DPL can be used to select articles based on categorisation and templates in use, and SMW can make queries based on specific attributes and relationships. Custom forms should be made for making selections on specific sets of criteria such as date or financial attributes and can also involve filters to reduce the selection down. The forms should be interchangeable without clearing the selection.
Once selections are made the results are by default rendered in a similar way to a category page, but different templates can be used through which the selection is rendered such as a sortable spreadsheet table or a tax return form.
Each job is an article in the wiki and it is categorised based on its state such as "in progress" or "completed". The idea of wiki workflow is to use categorisation to allow larger jobs to undergo interaction with multiple roles in the correct sequences.
We've been developing organisational systems and related ideas within the MediaWiki software for a few years now and have set up Organic Design as a platform for a team of us to work on these ideas together.
We work on a number of different development projects and use a variety of different software in the process, but our main organisational infrastructure is MediaWiki and ties all the other technology together. Our system has a lot of room for improvement, but over the years we've developed quite a refined idea of what we'd like to see in such a system. Following is a brief outline of our experiences and plans.
The tree is dynamically created and uses portals. At the portal one may gain an overview of an area of the organisation and create dynamic PDF reports. In the navigation part there is a link to PDF reports of the various categories of content (Document library). For creating the roles we propose working off Dave W's suggestion referred to in the roles portal. Looking at this tree, the 6W framework breaks down somewhat and proves too restrictive in terms of needing to match each branch of the tree with one "W" in a 1:1 fashion.--Milan 05:28, 11 July 2008 (UTC)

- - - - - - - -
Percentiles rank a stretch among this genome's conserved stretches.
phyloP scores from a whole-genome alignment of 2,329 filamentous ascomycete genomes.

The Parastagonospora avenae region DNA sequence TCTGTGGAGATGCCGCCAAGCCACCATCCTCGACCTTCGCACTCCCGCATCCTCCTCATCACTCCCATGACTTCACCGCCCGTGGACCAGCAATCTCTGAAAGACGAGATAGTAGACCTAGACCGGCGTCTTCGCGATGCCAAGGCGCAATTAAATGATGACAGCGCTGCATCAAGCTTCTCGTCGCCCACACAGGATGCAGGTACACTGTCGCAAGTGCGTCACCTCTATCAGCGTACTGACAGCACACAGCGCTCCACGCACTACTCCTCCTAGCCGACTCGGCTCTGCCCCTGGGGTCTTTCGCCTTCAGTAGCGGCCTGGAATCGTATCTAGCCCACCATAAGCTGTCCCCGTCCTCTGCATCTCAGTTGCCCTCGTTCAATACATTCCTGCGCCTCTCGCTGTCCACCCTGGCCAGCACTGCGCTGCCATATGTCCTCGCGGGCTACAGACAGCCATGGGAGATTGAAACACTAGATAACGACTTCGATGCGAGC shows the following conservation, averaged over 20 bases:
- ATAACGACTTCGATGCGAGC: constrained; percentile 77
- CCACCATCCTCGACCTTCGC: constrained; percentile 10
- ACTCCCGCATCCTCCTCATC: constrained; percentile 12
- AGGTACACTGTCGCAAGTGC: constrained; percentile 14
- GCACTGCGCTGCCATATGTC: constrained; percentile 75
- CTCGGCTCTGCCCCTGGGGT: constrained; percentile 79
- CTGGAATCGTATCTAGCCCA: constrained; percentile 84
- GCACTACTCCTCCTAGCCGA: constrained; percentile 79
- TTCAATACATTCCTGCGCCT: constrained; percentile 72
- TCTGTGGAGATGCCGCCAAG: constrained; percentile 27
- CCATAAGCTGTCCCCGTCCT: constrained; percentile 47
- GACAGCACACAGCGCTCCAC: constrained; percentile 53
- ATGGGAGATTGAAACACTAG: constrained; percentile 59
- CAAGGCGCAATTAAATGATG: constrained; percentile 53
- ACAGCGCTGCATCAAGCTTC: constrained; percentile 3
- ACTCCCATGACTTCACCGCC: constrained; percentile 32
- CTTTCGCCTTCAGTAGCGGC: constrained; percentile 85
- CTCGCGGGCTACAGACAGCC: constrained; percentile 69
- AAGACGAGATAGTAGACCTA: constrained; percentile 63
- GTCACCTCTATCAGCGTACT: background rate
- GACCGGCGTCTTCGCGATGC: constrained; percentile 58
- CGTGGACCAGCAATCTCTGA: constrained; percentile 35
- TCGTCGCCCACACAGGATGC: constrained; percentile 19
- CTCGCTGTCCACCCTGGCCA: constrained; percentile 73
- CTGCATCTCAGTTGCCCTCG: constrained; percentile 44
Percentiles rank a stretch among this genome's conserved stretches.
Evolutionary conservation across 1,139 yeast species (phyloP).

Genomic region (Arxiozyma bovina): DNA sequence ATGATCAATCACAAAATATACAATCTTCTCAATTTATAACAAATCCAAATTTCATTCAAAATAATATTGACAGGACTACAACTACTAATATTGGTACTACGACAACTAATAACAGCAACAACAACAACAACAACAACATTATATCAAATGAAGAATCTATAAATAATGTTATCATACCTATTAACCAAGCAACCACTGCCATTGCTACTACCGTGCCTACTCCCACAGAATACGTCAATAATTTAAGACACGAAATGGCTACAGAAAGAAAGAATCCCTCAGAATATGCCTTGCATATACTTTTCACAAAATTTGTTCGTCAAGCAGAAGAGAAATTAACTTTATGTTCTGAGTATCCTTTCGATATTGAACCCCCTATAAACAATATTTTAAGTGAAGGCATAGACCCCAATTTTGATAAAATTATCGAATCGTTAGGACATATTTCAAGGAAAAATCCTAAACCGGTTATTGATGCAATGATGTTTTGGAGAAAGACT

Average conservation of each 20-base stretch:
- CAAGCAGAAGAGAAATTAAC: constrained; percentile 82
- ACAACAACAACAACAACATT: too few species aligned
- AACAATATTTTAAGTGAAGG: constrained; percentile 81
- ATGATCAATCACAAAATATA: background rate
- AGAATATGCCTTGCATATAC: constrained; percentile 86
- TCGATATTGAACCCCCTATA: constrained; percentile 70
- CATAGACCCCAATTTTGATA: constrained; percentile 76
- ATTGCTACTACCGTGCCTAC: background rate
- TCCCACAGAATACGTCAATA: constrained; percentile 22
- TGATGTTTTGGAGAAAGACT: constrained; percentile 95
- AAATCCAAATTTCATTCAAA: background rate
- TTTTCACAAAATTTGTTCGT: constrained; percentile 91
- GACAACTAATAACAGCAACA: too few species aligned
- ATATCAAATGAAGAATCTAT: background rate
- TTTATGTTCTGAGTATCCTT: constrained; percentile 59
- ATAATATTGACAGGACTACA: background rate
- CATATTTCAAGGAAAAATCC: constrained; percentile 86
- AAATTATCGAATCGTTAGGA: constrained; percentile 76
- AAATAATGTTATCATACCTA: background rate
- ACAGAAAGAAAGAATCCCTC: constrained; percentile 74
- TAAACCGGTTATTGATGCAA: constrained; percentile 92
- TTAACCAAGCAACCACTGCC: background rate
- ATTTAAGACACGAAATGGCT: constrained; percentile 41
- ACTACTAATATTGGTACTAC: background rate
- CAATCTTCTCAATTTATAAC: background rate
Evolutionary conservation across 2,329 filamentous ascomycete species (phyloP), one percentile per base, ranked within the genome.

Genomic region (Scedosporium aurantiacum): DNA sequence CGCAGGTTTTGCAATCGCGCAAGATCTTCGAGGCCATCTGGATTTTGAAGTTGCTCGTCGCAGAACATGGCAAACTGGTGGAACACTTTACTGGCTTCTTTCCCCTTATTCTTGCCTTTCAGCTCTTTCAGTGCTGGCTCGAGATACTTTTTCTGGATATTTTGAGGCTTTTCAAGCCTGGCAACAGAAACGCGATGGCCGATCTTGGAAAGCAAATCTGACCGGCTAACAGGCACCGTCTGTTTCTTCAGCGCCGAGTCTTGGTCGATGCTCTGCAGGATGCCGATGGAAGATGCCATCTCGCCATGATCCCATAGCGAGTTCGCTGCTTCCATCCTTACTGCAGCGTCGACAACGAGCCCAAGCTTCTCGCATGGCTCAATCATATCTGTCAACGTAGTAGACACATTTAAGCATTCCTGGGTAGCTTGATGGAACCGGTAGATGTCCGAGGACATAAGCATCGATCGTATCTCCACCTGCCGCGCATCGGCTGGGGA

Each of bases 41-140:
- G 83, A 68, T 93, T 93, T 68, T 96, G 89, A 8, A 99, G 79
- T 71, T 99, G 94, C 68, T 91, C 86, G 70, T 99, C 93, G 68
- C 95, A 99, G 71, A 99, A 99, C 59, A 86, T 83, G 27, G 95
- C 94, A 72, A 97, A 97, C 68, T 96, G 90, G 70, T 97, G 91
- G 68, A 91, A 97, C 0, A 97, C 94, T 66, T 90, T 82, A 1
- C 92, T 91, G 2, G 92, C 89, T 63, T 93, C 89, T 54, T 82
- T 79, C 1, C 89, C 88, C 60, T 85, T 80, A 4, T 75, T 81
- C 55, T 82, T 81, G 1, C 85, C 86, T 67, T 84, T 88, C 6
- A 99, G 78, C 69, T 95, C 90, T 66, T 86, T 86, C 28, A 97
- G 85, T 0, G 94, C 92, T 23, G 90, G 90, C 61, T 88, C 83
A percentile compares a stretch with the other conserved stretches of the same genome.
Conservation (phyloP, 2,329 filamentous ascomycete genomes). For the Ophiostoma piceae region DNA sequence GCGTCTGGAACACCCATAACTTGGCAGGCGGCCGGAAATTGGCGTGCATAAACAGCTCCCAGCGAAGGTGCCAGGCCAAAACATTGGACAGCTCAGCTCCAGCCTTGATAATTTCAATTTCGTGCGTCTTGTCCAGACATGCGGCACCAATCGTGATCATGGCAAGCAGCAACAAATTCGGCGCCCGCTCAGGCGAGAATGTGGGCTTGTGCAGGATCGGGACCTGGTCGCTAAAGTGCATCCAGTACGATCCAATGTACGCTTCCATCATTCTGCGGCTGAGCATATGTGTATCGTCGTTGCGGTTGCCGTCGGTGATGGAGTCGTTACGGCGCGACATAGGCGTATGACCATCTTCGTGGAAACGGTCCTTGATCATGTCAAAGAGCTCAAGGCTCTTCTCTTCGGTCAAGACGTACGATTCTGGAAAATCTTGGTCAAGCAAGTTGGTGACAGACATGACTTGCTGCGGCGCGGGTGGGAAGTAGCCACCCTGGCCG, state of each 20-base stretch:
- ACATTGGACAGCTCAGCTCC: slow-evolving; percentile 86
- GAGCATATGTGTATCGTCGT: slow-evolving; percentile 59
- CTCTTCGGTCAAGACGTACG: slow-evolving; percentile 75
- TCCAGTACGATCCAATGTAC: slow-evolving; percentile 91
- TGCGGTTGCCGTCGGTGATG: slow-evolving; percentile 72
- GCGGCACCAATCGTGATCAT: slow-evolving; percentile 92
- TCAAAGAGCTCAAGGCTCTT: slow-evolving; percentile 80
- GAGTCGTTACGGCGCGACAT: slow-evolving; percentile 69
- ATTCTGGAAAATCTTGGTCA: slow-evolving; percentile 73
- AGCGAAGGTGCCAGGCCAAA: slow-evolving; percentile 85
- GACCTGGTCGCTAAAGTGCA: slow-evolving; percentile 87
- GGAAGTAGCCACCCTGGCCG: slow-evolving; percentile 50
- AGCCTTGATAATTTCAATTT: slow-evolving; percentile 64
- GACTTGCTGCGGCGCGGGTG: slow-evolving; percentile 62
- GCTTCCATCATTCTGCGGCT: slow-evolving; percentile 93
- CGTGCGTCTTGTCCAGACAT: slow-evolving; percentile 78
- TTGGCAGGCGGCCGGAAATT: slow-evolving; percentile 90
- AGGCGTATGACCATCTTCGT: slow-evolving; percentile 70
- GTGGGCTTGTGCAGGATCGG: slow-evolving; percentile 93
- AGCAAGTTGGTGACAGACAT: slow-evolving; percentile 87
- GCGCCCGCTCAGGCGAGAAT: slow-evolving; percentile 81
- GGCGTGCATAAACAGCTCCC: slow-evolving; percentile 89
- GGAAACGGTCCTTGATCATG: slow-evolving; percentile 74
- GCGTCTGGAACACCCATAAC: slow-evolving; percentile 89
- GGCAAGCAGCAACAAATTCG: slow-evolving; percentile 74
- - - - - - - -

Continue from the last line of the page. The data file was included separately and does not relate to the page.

- People (Who)
- Resources (What) (New)
- Projects (Current work) (New)
- Places (Where)
- Calendar (When)
- Roles (What and How) Was best practises. Roles and procedures, only lists roles and links to main roles portal. Procedures are accessed from roles portals, not tree
- Departments (What and How) Was biz processes. Departments and business processes, similar structure to roles, only lists dep. portals and not biz processes
- Protocols (Organisation-wide) (Why) Was compliances. Internal and external policies of governance, also mission, vision and core values)
- Systems (New) The components of the organisational system and management interface. Maybe only some roles (IT Support, admin) need to see this one.
- Products (New) Maybe only for customer, sales roles?
- Services (New) Maybe only for customer, sales roles?
Record admin for time requires
- User (auto populate)
- Project (auto populate)
- Task (dropdown from assigned, might come later)
- Set as Billable/Unbillable
--phalseid 19:05, 29 January 2009 (NZDT)
Note: this section still needs expanding The basic structure of the generic wiki organisation system is an ontology representing the organisation as a whole. The organisation is divided up according to its departments/divisions and/or roles and maybe into various branch offices etc. We then have a number of classes which are the aspects such as resources, people, places, procedures and best practices which appear in various places throughout that tree. The individual items contained within the occurrences of the classes throughout the tree may change dynamically as work flows through the system and are made accessible through department/role portals which have specific information as well as creating a dynamically queried portlet for each of the classes within its context. The ontology is shown in the wiki's sidebar tree and goes down to the level of the classes within the departments/roles, the dynamic items within those are only shown in the portals which are linked to from the department/role nodes in the tree.
- Generic framework: A Generic framework or environment that encapsulates information in a structured way. By generic here we mean that it can be implemented with nothing more than linking, categorisation and transclusion - basic functionalities which are available to any reasonable content environment. An Organic ontology.